How Often Should Turbochargers Be Serviced?

Turbo-charged engines are great to drive, pulling off a dead stop immediately and really defining the thrill of putting the foot on the pedal in the car. However, far more than an average car or truck, turbo engines need regular maintenance. Unless they are used extensively on highway driving at high range speeds where the engine gets hot enough to burn off residue, regular town and commute driving is going to take its toll on a turbo engine, requiring frequent cleaning to run right.

The most common servicing tends to be cleaning out the fuel injectors. Turbo chargers are well known for pushing and moving more fuel than normal into the engine chambers. This in turn provides a significant boost in power and response. However, unburnt or leftover fuel has a bad habit of carbonizing into a sludge. That can then create a gunk that starts to clog up the works over time. Noticeable symptoms tend to be irregular idling and even the engine dying out and needing to be restarted at low speeds or stops. Cleaning out the system can be a simple or complex job, depending on where the parts are located. For example, in the Volvo V70T the critical part is under the engine, requiring significant labor work to get to it and perform the cleaning. Other vehicles have it on the top of the engine with obviously less effort for cleaning. Depending on the driving applied, the cleaning is more or less frequently needed.


The Dodge Dart utilizes a turbo system in its 1.4-liter engine which is advised for a cleaning at least every 30,000 miles. The larger engine model at 2 or 2.4 liters is expected to need turbo charger repair or maintenance every 100,000 miles, but a lot of short driving and commuting could make either schedule shorter.

The Hyundai Santa Fe and Sonata models, on the other hand, need a cleaning and tune up every 45,000 miles on the 2-liter engine and 105,000 on the 2.4-liter engine. Both will foul their spark plugs after those points or produce bigger problems with lots of city driving in shorter time periods.

Turbo Driving Needs Hotter Temperatures

The surefire way to help prolong the life of a turbo engine between cleaning and maintenance tends to be heavy highway driving where the speeds are above 55 mph and the engine has enough time to rise to its optimum operating temperature. This is usually an hour of driving or more. The combination of air and fuel will burn cleaner, there will be far less carbonization and the system will burn out the remaining gunk inside building up from short distance driving and city commuting. No surprise, the fuel system response and combustion will run noticeably better after a long drive as all the buildup has effectively been removed.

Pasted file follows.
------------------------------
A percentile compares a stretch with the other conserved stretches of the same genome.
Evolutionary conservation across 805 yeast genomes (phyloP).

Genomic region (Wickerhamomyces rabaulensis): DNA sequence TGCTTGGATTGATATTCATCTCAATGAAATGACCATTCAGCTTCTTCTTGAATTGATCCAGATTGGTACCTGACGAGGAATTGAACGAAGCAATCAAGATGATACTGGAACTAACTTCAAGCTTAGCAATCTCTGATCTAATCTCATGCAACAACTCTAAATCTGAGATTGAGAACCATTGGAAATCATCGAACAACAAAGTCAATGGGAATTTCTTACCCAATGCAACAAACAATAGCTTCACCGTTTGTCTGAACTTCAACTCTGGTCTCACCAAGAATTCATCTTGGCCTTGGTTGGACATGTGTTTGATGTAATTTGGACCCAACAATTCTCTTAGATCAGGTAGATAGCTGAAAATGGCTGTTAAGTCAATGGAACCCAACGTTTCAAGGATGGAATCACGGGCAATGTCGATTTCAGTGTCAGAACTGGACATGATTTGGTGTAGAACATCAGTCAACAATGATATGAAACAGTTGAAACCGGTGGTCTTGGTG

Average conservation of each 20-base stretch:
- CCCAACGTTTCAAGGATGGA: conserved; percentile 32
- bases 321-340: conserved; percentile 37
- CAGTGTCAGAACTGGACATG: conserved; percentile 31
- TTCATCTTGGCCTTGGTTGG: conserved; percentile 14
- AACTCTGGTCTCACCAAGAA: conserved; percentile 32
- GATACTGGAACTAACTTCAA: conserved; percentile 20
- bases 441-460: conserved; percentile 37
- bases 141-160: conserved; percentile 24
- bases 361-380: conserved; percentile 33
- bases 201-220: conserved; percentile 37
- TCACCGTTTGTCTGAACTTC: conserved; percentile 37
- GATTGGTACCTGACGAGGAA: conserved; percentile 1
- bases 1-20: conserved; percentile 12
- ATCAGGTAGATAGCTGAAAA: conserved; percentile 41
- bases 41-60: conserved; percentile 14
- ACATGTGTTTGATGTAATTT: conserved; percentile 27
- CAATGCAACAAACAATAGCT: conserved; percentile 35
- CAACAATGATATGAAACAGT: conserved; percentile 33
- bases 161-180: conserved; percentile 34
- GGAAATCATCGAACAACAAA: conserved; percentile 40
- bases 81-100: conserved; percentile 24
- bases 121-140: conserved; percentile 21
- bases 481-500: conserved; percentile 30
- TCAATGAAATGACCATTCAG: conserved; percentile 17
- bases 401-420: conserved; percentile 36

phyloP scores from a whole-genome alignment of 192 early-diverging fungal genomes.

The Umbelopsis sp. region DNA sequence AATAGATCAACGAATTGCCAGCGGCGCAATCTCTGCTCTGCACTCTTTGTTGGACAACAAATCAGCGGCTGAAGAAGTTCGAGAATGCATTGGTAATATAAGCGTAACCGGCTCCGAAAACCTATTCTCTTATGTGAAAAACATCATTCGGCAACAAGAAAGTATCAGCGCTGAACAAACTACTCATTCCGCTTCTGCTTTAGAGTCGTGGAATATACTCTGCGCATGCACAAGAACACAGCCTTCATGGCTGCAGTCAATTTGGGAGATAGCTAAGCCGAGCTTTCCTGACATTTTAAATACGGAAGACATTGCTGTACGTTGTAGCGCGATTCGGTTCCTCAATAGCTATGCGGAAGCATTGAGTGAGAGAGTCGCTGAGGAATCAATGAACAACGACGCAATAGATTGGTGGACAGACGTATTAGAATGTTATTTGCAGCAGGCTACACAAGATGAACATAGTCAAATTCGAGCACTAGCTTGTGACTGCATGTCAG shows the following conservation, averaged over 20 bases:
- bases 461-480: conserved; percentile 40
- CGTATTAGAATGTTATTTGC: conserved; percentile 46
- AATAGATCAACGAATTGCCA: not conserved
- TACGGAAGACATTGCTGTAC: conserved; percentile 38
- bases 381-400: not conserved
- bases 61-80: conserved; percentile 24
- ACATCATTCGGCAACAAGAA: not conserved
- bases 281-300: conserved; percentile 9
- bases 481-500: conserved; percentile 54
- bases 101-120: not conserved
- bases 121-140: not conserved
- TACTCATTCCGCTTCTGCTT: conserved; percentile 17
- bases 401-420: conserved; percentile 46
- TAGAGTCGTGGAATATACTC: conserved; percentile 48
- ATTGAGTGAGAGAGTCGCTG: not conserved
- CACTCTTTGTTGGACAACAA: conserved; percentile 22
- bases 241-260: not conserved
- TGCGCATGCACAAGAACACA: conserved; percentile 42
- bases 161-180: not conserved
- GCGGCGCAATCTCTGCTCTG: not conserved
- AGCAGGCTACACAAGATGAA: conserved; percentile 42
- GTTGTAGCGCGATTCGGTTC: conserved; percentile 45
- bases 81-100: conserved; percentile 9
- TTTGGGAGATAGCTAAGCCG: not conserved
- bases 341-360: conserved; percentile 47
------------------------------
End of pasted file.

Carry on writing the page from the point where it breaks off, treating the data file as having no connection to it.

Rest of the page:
Turbo Driving Also Increases Part Stress

Turbo car drivers can also expect their car to need additional maintenance on other parts as well. Tires will often wear out faster, particularly the set that responds to the drive. Many turbo cars utilize sports tires versus regular models, which don’t last as long either before needing a replacement due to loss of tread. Secondly, the braking system is going to take a harder beating, slowing down at faster speeds, and the same will go for the transmission. While the transmission will last much longer, needing maintenance checks every 50,000 miles as long as fluids are topped off, the brake pads will wear down faster and need replacement every 15,000 to 20,000 miles.

Don’t be Surprised with Higher Insurance Costs

Given their reputation and faster performance on the road, turbo vehicles also tend to be more expensive to insure. Coverage providers are in the business of managing risk, and drivers of turbo engine vehicles tend to more often than not use them for faster driving and riskier behavior, at least statistically. That translates into higher insurance premiums charged on those vehicles. This is where the boring average car wins financially more often than not.

So, How Often Should Turbocharges Be Serviced?

Again, part of the answer depends on your driving style and transportation needs, and part of the answer comes with the model of car being used. Generally, any turbo driver should probably expect to need a tune up and cleaning somewhere between 30,000 and 50,000 miles. The variation is usually stated clearly in the owner’s manual, which is provided with the car or truck and also available from the manufacturer online for most recent models. Even if the vehicle is serviced by an after-market maintenance provider such as Thompson Diesel, the same schedule expectations apply. And remember, maintenance prevention is almost always cheaper than outright repairs after the fact. In fact, vehicle owners to stay on top of their maintenance generally see the longest vehicle life and the lowest number of overall repair costs in total, from model to model and brand to brand.